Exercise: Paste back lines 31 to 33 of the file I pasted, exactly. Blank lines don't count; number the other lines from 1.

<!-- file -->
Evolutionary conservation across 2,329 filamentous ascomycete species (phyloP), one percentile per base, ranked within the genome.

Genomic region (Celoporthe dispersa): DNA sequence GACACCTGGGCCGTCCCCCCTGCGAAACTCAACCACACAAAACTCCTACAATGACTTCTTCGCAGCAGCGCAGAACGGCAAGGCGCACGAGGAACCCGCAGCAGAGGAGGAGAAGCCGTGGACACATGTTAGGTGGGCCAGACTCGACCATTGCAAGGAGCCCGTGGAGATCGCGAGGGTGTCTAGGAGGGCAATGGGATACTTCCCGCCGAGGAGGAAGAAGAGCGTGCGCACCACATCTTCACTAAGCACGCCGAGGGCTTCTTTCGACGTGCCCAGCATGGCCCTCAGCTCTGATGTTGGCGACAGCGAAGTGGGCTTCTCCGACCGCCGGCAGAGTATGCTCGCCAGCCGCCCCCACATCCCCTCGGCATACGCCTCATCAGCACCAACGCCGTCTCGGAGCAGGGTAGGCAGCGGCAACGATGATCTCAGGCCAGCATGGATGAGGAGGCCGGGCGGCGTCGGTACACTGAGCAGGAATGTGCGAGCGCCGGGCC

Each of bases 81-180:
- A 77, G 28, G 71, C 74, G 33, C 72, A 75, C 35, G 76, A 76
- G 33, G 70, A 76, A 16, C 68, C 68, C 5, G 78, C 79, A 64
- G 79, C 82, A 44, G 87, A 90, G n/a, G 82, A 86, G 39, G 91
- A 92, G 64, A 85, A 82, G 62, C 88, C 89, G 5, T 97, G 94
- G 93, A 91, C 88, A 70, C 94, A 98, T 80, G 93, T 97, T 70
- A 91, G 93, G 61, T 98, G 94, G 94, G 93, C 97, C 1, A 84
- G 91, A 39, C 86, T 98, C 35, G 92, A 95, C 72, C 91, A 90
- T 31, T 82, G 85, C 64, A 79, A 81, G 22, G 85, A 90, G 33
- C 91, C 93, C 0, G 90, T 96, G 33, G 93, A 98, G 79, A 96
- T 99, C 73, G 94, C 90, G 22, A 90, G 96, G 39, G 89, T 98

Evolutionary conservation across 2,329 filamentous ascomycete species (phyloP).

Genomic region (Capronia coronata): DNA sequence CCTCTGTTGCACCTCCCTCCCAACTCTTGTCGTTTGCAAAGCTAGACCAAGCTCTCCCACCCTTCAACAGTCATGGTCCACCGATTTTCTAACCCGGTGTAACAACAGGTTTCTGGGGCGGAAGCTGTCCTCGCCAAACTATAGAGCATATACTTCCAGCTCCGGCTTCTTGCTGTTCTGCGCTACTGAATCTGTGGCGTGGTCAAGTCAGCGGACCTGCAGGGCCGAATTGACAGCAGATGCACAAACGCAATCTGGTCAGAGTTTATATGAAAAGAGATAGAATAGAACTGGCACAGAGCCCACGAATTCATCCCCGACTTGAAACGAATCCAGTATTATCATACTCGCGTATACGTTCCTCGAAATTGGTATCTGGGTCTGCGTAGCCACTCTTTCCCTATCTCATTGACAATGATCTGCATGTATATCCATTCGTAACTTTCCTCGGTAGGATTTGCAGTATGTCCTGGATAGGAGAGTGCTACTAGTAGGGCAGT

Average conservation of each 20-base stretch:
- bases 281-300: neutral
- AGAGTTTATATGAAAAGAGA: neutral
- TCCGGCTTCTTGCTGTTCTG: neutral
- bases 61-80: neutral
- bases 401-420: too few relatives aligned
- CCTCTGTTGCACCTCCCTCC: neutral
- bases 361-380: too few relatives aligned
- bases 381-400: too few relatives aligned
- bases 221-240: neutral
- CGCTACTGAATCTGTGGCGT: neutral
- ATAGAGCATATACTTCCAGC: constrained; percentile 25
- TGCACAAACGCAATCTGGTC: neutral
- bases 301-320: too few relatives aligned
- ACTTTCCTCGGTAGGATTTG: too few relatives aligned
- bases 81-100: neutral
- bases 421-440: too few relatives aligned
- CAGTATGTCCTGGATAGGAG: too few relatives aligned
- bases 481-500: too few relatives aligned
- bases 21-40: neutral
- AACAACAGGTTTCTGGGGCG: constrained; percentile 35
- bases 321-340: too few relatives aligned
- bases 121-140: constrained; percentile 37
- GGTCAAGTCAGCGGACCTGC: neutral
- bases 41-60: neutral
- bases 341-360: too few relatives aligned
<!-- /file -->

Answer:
- bases 81-100: neutral
- bases 421-440: too few relatives aligned
- CAGTATGTCCTGGATAGGAG: too few relatives aligned